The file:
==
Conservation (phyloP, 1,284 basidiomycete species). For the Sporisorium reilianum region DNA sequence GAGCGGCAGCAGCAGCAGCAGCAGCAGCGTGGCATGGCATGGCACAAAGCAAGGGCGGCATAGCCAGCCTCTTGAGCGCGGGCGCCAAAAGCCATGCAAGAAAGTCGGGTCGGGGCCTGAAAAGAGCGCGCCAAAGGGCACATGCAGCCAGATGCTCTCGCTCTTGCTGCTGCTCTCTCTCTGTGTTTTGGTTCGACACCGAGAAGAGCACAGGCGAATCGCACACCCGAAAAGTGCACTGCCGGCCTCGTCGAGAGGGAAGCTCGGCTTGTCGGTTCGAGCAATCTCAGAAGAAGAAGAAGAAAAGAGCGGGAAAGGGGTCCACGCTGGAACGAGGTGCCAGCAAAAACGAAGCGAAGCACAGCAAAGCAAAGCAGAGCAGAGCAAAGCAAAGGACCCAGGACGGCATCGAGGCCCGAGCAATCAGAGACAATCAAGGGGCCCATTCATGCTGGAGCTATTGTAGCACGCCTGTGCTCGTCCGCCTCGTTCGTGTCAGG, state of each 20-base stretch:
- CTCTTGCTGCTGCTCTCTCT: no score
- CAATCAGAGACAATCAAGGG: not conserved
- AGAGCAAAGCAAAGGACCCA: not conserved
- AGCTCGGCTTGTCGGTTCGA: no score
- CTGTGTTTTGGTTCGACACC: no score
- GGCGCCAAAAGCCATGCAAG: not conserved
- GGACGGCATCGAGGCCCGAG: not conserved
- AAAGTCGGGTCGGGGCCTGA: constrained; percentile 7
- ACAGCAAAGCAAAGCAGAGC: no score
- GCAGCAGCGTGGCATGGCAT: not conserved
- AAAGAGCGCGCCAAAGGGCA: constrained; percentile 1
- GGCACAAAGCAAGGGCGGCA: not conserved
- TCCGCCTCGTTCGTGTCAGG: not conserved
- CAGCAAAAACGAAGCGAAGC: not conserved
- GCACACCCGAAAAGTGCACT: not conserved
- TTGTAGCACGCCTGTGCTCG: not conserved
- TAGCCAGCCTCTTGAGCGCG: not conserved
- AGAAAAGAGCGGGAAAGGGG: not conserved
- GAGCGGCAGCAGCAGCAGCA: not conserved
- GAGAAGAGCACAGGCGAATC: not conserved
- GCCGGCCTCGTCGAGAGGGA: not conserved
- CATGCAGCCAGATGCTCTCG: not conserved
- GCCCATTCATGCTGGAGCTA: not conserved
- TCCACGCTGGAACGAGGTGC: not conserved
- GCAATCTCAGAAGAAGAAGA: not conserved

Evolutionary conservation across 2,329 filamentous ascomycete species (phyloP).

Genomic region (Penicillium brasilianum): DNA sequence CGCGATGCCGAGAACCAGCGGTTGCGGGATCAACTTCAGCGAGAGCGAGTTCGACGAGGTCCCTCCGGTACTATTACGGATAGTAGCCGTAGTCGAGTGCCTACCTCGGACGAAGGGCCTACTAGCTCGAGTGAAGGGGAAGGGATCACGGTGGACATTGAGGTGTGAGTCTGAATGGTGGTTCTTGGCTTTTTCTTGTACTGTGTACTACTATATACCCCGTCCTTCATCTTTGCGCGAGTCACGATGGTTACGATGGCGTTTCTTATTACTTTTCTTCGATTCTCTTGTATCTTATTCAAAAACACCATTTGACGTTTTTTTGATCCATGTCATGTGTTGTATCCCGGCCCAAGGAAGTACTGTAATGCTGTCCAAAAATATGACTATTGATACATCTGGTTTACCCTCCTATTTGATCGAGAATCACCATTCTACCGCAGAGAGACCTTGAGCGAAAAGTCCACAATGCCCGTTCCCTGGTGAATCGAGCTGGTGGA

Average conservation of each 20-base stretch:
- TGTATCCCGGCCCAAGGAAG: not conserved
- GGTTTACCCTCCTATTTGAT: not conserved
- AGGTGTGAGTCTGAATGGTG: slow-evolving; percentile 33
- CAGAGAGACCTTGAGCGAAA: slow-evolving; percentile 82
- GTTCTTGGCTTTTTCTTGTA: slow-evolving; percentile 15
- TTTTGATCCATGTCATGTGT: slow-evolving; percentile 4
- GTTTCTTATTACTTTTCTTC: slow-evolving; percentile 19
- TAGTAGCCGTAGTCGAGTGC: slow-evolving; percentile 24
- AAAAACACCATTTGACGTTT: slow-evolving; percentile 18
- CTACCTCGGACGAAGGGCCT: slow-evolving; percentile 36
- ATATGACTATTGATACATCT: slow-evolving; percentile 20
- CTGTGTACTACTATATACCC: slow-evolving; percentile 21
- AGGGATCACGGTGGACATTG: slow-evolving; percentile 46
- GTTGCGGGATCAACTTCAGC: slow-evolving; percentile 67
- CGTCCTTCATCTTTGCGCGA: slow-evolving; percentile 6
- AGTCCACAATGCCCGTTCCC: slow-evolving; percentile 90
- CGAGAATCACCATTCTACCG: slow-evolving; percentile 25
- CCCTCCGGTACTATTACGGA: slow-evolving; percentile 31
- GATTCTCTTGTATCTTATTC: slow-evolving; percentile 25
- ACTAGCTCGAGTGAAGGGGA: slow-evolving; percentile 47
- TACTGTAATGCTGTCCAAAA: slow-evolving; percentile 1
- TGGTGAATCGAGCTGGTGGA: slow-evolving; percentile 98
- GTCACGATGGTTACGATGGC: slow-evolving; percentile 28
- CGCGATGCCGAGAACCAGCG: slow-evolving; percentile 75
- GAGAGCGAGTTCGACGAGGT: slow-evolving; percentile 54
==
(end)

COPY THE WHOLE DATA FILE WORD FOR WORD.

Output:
Conservation (phyloP, 1,284 basidiomycete species). For the Sporisorium reilianum region DNA sequence GAGCGGCAGCAGCAGCAGCAGCAGCAGCGTGGCATGGCATGGCACAAAGCAAGGGCGGCATAGCCAGCCTCTTGAGCGCGGGCGCCAAAAGCCATGCAAGAAAGTCGGGTCGGGGCCTGAAAAGAGCGCGCCAAAGGGCACATGCAGCCAGATGCTCTCGCTCTTGCTGCTGCTCTCTCTCTGTGTTTTGGTTCGACACCGAGAAGAGCACAGGCGAATCGCACACCCGAAAAGTGCACTGCCGGCCTCGTCGAGAGGGAAGCTCGGCTTGTCGGTTCGAGCAATCTCAGAAGAAGAAGAAGAAAAGAGCGGGAAAGGGGTCCACGCTGGAACGAGGTGCCAGCAAAAACGAAGCGAAGCACAGCAAAGCAAAGCAGAGCAGAGCAAAGCAAAGGACCCAGGACGGCATCGAGGCCCGAGCAATCAGAGACAATCAAGGGGCCCATTCATGCTGGAGCTATTGTAGCACGCCTGTGCTCGTCCGCCTCGTTCGTGTCAGG, state of each 20-base stretch:
- CTCTTGCTGCTGCTCTCTCT: no score
- CAATCAGAGACAATCAAGGG: not conserved
- AGAGCAAAGCAAAGGACCCA: not conserved
- AGCTCGGCTTGTCGGTTCGA: no score
- CTGTGTTTTGGTTCGACACC: no score
- GGCGCCAAAAGCCATGCAAG: not conserved
- GGACGGCATCGAGGCCCGAG: not conserved
- AAAGTCGGGTCGGGGCCTGA: constrained; percentile 7
- ACAGCAAAGCAAAGCAGAGC: no score
- GCAGCAGCGTGGCATGGCAT: not conserved
- AAAGAGCGCGCCAAAGGGCA: constrained; percentile 1
- GGCACAAAGCAAGGGCGGCA: not conserved
- TCCGCCTCGTTCGTGTCAGG: not conserved
- CAGCAAAAACGAAGCGAAGC: not conserved
- GCACACCCGAAAAGTGCACT: not conserved
- TTGTAGCACGCCTGTGCTCG: not conserved
- TAGCCAGCCTCTTGAGCGCG: not conserved
- AGAAAAGAGCGGGAAAGGGG: not conserved
- GAGCGGCAGCAGCAGCAGCA: not conserved
- GAGAAGAGCACAGGCGAATC: not conserved
- GCCGGCCTCGTCGAGAGGGA: not conserved
- CATGCAGCCAGATGCTCTCG: not conserved
- GCCCATTCATGCTGGAGCTA: not conserved
- TCCACGCTGGAACGAGGTGC: not conserved
- GCAATCTCAGAAGAAGAAGA: not conserved

Evolutionary conservation across 2,329 filamentous ascomycete species (phyloP).

Genomic region (Penicillium brasilianum): DNA sequence CGCGATGCCGAGAACCAGCGGTTGCGGGATCAACTTCAGCGAGAGCGAGTTCGACGAGGTCCCTCCGGTACTATTACGGATAGTAGCCGTAGTCGAGTGCCTACCTCGGACGAAGGGCCTACTAGCTCGAGTGAAGGGGAAGGGATCACGGTGGACATTGAGGTGTGAGTCTGAATGGTGGTTCTTGGCTTTTTCTTGTACTGTGTACTACTATATACCCCGTCCTTCATCTTTGCGCGAGTCACGATGGTTACGATGGCGTTTCTTATTACTTTTCTTCGATTCTCTTGTATCTTATTCAAAAACACCATTTGACGTTTTTTTGATCCATGTCATGTGTTGTATCCCGGCCCAAGGAAGTACTGTAATGCTGTCCAAAAATATGACTATTGATACATCTGGTTTACCCTCCTATTTGATCGAGAATCACCATTCTACCGCAGAGAGACCTTGAGCGAAAAGTCCACAATGCCCGTTCCCTGGTGAATCGAGCTGGTGGA

Average conservation of each 20-base stretch:
- TGTATCCCGGCCCAAGGAAG: not conserved
- GGTTTACCCTCCTATTTGAT: not conserved
- AGGTGTGAGTCTGAATGGTG: slow-evolving; percentile 33
- CAGAGAGACCTTGAGCGAAA: slow-evolving; percentile 82
- GTTCTTGGCTTTTTCTTGTA: slow-evolving; percentile 15
- TTTTGATCCATGTCATGTGT: slow-evolving; percentile 4
- GTTTCTTATTACTTTTCTTC: slow-evolving; percentile 19
- TAGTAGCCGTAGTCGAGTGC: slow-evolving; percentile 24
- AAAAACACCATTTGACGTTT: slow-evolving; percentile 18
- CTACCTCGGACGAAGGGCCT: slow-evolving; percentile 36
- ATATGACTATTGATACATCT: slow-evolving; percentile 20
- CTGTGTACTACTATATACCC: slow-evolving; percentile 21
- AGGGATCACGGTGGACATTG: slow-evolving; percentile 46
- GTTGCGGGATCAACTTCAGC: slow-evolving; percentile 67
- CGTCCTTCATCTTTGCGCGA: slow-evolving; percentile 6
- AGTCCACAATGCCCGTTCCC: slow-evolving; percentile 90
- CGAGAATCACCATTCTACCG: slow-evolving; percentile 25
- CCCTCCGGTACTATTACGGA: slow-evolving; percentile 31
- GATTCTCTTGTATCTTATTC: slow-evolving; percentile 25
- ACTAGCTCGAGTGAAGGGGA: slow-evolving; percentile 47
- TACTGTAATGCTGTCCAAAA: slow-evolving; percentile 1
- TGGTGAATCGAGCTGGTGGA: slow-evolving; percentile 98
- GTCACGATGGTTACGATGGC: slow-evolving; percentile 28
- CGCGATGCCGAGAACCAGCG: slow-evolving; percentile 75
- GAGAGCGAGTTCGACGAGGT: slow-evolving; percentile 54